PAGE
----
public static function getFieldNamesToResolve(): array
  {
    return [
      'username',
      'email',
      'url',
    ];
  }

  public function getSchemaFieldDescription(
    TypeResolverInterface $typeResolver,
    string $fieldName
  ): ?string {
    $descriptions = [
      'username' => __("User's username handle", "graphql-api"),
      'email' => __("User's email", "graphql-api"),
      'url' => __("URL of the user's profile in the website", "graphql-api"),
    ];
    return $descriptions[$fieldName];
  }

  public function getSchemaFieldType(
    TypeResolverInterface $typeResolver,
    string $fieldName
  ): ?string {
    $types = [
      'username' => SchemaDefinition::TYPE_STRING,
      'email' => SchemaDefinition::TYPE_EMAIL,
      'url' => SchemaDefinition::TYPE_URL,
    ];
    return $types[$fieldName];
  }

  public function resolveValue(
    TypeResolverInterface $typeResolver,
    object $user,
    string $fieldName,
    array $fieldArgs = []
  ) {
    switch ($fieldName) {
      case 'username':
        return $user->user_login;

      case 'email':
        return $user->user_email;

      case 'url':
        return get_author_posts_url($user->ID);
    }

    return null;
  }
}

As it can be observed, the definition of a field for the GraphQL schema, and its resolution, has been split into a multitude of functions:

  • getSchemaFieldDescription
  • getSchemaFieldType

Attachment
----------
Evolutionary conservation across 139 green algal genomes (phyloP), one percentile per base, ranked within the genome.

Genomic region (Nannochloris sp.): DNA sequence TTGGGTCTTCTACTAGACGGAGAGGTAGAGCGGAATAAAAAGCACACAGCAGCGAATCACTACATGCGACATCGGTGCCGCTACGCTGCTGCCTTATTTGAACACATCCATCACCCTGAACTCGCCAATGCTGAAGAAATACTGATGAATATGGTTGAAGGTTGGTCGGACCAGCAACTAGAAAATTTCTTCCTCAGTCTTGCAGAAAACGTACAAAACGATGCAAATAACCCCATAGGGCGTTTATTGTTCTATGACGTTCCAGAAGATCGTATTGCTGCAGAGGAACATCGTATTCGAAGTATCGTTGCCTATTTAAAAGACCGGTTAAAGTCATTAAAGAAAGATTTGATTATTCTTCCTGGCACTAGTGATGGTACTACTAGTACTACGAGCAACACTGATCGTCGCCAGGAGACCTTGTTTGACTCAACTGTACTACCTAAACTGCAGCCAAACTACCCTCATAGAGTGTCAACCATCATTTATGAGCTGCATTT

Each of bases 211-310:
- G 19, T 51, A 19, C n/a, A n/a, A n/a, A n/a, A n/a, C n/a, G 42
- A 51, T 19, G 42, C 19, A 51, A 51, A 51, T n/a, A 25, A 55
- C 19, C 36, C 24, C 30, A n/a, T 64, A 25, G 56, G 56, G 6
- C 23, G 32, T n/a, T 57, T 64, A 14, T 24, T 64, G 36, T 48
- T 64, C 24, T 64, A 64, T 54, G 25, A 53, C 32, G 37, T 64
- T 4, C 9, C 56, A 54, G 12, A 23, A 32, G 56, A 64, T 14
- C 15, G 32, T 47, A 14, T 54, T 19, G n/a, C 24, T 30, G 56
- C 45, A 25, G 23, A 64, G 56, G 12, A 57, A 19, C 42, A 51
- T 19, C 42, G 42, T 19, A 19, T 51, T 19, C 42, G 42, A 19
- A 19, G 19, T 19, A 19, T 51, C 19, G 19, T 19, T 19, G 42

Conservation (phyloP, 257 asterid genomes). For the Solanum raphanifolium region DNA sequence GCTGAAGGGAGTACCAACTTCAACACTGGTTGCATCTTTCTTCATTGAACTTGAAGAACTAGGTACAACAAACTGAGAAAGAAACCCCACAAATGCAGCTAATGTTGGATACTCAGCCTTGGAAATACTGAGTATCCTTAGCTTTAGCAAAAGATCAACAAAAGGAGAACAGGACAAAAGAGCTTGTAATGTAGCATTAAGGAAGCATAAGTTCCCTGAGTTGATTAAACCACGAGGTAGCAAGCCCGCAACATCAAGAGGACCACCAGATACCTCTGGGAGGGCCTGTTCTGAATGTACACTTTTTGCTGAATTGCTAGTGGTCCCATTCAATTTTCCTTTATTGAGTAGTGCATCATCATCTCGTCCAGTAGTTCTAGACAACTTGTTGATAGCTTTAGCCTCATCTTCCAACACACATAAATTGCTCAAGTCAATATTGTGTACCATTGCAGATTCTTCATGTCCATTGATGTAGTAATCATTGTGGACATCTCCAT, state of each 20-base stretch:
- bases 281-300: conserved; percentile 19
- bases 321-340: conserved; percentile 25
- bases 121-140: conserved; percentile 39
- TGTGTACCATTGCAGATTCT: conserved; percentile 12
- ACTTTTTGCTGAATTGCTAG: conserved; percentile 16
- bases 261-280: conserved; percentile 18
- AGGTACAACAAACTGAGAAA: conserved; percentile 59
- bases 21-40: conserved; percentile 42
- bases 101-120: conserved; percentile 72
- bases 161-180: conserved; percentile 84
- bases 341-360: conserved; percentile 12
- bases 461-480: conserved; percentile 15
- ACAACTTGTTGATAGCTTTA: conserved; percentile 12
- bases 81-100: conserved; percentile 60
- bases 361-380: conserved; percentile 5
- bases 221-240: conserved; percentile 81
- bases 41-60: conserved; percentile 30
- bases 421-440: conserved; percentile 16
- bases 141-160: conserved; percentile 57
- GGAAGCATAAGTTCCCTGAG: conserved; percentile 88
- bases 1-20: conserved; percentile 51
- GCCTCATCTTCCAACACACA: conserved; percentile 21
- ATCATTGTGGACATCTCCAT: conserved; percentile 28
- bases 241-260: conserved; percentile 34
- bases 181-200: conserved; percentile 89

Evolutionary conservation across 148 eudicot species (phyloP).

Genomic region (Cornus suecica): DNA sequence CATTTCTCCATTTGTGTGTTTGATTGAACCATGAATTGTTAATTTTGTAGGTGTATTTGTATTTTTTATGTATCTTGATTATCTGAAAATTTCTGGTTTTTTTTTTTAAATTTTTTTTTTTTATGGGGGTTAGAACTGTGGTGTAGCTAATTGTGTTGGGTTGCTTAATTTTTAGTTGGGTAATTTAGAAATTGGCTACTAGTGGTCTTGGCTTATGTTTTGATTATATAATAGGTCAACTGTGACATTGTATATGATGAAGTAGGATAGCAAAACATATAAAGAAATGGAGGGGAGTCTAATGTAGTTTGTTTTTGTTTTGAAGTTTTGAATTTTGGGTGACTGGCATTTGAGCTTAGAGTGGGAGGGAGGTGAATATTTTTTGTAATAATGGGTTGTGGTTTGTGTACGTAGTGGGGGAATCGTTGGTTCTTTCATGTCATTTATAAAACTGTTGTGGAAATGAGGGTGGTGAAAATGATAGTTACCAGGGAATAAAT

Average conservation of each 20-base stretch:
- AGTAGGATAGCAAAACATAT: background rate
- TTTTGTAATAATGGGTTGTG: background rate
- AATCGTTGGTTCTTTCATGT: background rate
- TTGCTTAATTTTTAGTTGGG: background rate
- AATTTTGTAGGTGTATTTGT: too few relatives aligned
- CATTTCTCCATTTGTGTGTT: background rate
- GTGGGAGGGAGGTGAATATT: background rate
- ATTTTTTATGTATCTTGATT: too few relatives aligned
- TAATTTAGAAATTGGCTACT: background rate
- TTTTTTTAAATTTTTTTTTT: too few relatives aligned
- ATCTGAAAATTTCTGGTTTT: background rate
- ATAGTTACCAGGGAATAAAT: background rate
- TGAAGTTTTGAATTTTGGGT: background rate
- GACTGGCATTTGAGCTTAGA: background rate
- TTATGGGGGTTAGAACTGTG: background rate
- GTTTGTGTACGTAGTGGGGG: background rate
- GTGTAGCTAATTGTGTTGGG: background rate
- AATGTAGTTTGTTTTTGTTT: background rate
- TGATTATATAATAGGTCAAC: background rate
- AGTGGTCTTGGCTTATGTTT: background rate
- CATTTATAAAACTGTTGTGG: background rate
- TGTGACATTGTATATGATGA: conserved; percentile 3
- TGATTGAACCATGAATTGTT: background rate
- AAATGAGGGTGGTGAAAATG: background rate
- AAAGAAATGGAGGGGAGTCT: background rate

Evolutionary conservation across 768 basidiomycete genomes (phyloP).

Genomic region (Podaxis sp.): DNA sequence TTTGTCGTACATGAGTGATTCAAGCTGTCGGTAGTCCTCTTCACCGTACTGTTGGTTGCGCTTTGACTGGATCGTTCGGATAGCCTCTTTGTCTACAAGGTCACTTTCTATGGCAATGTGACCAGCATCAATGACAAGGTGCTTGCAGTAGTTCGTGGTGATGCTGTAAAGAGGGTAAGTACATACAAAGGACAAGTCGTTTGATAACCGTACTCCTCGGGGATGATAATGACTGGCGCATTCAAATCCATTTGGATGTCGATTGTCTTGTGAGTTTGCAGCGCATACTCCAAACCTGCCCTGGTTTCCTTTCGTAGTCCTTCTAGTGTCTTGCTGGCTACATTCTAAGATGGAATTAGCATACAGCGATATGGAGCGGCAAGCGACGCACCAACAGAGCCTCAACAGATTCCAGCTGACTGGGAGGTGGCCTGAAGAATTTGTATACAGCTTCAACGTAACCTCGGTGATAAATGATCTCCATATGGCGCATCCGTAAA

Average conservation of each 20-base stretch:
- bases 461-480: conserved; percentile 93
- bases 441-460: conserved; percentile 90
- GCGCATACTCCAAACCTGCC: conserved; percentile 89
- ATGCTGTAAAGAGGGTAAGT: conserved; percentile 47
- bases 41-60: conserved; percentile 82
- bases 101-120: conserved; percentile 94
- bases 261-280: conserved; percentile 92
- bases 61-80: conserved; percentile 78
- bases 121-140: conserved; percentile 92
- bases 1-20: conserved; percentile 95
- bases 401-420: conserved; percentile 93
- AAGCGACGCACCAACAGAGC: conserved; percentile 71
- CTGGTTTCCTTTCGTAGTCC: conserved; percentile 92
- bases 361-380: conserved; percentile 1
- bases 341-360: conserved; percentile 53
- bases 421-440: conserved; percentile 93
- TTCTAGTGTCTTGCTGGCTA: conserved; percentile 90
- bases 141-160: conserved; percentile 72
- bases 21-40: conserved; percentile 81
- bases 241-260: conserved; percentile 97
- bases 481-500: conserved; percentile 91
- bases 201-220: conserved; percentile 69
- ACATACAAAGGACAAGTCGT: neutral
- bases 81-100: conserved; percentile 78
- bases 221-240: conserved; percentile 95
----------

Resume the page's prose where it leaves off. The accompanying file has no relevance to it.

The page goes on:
• resolveValue

Other functions include:

This code is more legible than if all functionality is satisfied through a single function, or through a configuration array, thus making it easier to implement and maintain the resolvers.

Retrieving plugin or custom CPT data

What happens when a plugin has not integrated its data to the GraphQL schema by creating new type and field resolvers? Could the user then query data from this plugin through GraphQL?

For instance, let’s say that WooCommerce has a CPT for products, but it does not introduce the corresponding Product type to the GraphQL schema. Is it possible to retrieve the product data?

Concerning CPT entities, their data can be fetched via type GenericCustomPost, which acts as a kind of wildcard, to encompass any custom post type installed in the site. The records are retrieved by querying Root.genericCustomPosts(customPostTypes: [cpt1, cpt2, ...]) (in this notation for fields, Root is the type, and genericCustomPosts is the field).

Then, to fetch the product data, corresponding to CPT with name "wc_product", we execute this query:

{
  genericCustomPosts(customPostTypes: "[wc_product]") {
    id